The Remuera right, by contrast, would draw from the world of commerce: entrepreneurs, property developers, senior executives, corporate consultants and a whole suite of other businesspeople, from modestly wealthy sole traders through to Rich Listers. Their main form of capital would probably be financial. This would include ownership of housing in the zones that enable access to prestigious state schools, although they might also send their children to private establishments like King’s. They would manifest their own forms of cultural capital, especially through their houses, which might feature swimming pools, multi-car garages, steel-and-chrome furniture and expensive contemporary New Zealand art.
These groups now live highly segregated lives, Rashbrooke warns. They’re mostly white, and primarily an urban elite – Auckland and Wellington contain 76% of the nation’s most affluent areas despite representing only 40% of the population. In a functioning democracy citizens “share a common life”, but our wealthy are increasingly disassociated from the less fortunate, which makes it hard to appreciate the challenges they face:
Physically separated, people of different status slowly lose their understanding of how the other half lives. Their sense of those other people being “like” them, their feeling of having something in common with them, and consequently their empathy for and trust in them, all dwindle. In Auckland, for instance, people have become less likely to volunteer in other communities, to share their skills across social and economic boundaries, as those communities have become more segregated.
And they dominate our politics. Rashbrooke cites research comparing the makeup of the 1972 and 2017 New Zealand parliaments. Our politicians in 2017 are far more diverse in terms of gender and ethnicity; but far richer than the rest of us, and:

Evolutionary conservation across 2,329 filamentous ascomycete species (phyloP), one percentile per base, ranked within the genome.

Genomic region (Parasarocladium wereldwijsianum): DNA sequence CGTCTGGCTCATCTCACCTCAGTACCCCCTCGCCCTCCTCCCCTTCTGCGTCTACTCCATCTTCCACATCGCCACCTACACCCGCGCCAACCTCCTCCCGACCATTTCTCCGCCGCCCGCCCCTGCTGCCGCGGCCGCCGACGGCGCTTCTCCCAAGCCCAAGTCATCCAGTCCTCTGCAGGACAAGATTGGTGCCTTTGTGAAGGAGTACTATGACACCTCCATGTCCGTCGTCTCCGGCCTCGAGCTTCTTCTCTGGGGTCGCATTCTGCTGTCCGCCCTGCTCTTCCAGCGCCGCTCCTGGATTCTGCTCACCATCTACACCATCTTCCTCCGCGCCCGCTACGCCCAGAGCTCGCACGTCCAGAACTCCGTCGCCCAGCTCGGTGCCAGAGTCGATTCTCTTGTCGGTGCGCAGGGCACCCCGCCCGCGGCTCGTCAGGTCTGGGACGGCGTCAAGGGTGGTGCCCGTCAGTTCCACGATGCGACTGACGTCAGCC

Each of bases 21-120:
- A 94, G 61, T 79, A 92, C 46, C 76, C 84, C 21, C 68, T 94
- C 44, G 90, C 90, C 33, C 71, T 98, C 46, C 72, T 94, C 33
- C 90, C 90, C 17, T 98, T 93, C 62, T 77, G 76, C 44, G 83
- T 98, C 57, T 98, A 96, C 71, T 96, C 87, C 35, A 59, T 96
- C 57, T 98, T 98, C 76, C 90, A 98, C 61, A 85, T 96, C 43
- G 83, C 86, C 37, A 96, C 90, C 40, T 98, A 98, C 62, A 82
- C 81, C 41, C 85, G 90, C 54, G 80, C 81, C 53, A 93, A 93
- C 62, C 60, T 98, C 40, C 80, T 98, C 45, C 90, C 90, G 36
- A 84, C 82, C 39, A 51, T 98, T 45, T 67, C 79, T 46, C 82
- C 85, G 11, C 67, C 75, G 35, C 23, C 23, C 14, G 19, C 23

In 1972, one MP in five had done blue-collar work – in clerical, service-sector or labouring jobs – immediately before entering Parliament. That was still unrepresentative of the population at large (of whom 71% did such work), but ensured a modicum of socio-economic diversity. By 2017, there were literally no MPs of whom that was true (although some, like Labour’s Willie Jackson, had held blue-collar jobs earlier in their working lives).
Unbelievably he fails to mention Jacinda Ardern’s famous stint at the Morrinsville Fish and Chip shop.
Every social sciences book faces the notorious “last chapter problem”, in which the author offers up suggestions of how to solve the many intractable problems they’ve raised. Rashbrooke offers up not a graph, but a picture:
We need to become a less individualistic nation, he argues, and transition to a more egalitarian, less competitive people. More like Denmark, or Amyarta Sen’s “capability society”, in which people are not just theoretically free to live the lives they want, but actually capable of doing so. And I think Rashbrooke is genuinely optimistic that this might happen. But I’ve been writing about New Zealand politics for about the same length of time as he has, and I’ve never seen much evidence that any of this could come true. Or, that even if we tried to move in that direction, that it’d be anything more than a redirection of money and power from the Remuera Right to the Kelburn Left. But I agree that there’s value in the conversation. Who knows, maybe if enough people promote these arguments we’ll hit an inflection point in which real change becomes possible. The pleasure of pessimism is that if you’re proved wrong it’s because something good happens.
I published my own take on class in New Zealand last year, also drawing on the Piketty model. Rashbrooke’s book is more measured and deeper, more data-driven; it looks back over our history to make sense of where we are. And it reveals the falsity of that Old Left/New Left debate, that there’s a conflict between talking about wealth inequality or racial justice. In New Zealand, at least, it makes very little sense to talk about one struggle without the other.